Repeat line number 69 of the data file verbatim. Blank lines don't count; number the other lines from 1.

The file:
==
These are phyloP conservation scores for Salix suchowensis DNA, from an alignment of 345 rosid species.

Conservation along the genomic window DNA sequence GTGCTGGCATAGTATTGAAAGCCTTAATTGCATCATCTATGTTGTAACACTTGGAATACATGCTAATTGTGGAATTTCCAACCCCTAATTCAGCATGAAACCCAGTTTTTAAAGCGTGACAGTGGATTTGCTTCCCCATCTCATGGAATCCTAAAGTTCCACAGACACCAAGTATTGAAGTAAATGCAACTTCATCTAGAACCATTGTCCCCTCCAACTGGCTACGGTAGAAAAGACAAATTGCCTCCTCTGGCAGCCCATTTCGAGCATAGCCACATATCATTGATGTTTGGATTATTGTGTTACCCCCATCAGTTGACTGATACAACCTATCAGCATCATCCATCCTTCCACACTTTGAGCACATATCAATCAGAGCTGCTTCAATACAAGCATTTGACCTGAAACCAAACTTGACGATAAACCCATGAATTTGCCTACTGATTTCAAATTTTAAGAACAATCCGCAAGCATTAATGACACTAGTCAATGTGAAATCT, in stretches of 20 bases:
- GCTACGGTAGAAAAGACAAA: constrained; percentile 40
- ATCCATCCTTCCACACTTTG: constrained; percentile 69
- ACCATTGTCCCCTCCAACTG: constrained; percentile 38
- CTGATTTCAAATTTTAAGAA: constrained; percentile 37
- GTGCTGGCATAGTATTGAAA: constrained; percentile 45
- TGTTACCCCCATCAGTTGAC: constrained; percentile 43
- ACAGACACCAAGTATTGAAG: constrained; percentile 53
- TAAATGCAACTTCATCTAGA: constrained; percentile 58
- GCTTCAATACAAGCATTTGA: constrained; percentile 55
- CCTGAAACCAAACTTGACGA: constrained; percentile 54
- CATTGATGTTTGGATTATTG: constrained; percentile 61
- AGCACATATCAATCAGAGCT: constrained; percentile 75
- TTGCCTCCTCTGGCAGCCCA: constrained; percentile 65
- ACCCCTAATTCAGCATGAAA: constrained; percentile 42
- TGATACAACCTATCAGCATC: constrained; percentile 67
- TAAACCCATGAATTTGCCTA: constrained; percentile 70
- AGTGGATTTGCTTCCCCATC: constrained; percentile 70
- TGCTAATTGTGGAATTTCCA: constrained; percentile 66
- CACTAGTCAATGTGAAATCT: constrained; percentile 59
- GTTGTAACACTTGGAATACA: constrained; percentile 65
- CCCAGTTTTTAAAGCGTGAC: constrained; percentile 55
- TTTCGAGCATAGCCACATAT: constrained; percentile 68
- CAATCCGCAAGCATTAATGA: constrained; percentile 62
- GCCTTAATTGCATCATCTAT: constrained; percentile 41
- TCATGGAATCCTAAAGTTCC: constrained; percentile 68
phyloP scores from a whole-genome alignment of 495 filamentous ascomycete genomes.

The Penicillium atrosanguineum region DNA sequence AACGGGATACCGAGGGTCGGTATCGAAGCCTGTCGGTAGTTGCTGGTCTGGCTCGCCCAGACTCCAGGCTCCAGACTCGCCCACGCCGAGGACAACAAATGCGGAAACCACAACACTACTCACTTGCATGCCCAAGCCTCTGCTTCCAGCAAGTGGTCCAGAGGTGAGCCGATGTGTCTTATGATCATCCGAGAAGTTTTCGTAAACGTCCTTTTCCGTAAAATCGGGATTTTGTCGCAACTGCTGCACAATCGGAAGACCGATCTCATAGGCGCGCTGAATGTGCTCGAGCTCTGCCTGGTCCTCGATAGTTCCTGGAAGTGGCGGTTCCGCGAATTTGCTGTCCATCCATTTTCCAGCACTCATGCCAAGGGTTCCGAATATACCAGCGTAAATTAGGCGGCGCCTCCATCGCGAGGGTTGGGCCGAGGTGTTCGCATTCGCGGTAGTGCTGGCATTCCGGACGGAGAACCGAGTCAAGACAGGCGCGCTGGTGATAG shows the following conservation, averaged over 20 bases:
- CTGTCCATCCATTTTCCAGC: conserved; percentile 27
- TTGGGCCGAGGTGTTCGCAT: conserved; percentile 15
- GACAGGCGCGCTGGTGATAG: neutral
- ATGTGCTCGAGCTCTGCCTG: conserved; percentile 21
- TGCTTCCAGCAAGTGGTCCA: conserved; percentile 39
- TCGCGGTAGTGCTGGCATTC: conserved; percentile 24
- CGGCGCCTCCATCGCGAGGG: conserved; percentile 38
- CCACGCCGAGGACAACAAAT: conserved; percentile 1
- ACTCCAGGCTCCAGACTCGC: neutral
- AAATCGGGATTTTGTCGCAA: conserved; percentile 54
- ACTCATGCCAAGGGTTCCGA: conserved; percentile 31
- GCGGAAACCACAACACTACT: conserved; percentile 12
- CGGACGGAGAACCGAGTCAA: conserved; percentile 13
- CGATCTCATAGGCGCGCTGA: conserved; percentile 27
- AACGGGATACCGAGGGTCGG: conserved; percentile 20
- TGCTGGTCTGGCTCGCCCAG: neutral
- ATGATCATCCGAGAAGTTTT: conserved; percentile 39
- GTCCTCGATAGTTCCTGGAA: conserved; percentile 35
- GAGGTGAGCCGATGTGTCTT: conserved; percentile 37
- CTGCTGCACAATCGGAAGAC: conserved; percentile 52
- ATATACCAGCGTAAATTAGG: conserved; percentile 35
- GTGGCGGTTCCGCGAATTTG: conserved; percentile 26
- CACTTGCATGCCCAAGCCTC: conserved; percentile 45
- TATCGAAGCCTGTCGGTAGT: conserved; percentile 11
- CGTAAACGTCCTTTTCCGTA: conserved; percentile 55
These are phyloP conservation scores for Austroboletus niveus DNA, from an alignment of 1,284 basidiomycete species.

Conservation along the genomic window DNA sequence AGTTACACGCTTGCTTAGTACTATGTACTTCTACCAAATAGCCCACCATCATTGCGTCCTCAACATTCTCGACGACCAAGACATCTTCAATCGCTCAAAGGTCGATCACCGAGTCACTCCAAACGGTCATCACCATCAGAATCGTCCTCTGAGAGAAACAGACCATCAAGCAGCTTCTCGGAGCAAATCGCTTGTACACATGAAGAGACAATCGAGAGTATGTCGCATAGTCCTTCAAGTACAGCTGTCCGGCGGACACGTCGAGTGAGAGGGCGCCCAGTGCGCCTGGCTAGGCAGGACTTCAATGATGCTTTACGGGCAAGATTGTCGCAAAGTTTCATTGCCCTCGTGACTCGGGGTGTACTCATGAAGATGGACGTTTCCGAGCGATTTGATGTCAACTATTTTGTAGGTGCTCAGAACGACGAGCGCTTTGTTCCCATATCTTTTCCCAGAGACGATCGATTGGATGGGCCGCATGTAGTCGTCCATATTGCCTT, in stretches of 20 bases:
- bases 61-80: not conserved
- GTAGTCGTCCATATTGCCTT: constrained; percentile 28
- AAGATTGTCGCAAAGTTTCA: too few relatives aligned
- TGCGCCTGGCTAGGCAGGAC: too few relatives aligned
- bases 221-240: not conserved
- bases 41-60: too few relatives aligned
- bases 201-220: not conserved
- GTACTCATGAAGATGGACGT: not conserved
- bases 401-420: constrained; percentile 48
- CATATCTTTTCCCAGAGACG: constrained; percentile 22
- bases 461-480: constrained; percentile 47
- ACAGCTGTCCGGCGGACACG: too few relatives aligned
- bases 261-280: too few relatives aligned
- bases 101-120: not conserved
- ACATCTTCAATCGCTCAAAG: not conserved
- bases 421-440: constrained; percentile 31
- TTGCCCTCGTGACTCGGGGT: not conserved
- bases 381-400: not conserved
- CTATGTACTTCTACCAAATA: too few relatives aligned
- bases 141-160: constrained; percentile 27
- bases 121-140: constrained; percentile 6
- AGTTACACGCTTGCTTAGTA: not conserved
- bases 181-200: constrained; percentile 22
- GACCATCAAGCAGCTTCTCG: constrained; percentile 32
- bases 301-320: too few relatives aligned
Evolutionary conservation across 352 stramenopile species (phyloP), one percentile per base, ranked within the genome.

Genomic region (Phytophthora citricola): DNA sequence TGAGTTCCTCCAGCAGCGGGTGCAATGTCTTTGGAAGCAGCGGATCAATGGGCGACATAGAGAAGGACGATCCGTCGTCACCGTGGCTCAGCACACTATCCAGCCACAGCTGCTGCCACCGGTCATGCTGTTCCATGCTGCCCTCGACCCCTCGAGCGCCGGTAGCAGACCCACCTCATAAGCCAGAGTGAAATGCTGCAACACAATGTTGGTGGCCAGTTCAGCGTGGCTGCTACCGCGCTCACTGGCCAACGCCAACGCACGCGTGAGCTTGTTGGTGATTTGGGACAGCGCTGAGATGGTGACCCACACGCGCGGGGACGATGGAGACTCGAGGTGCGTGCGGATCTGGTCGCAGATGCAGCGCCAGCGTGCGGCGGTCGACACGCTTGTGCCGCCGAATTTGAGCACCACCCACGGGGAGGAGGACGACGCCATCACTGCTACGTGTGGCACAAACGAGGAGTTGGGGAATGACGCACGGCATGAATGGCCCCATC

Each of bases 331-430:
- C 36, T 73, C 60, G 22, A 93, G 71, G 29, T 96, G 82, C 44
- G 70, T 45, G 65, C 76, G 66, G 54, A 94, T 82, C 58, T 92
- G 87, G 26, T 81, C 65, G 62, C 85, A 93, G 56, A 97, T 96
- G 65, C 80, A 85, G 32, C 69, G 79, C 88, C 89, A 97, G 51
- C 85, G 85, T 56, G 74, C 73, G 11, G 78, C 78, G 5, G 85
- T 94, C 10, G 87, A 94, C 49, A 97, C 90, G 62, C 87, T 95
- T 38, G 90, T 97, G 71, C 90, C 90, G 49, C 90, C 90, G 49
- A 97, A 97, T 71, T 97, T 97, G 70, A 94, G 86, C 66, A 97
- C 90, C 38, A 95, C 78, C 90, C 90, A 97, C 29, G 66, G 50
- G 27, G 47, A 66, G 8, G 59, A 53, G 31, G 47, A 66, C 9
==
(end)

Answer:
- bases 261-280: too few relatives aligned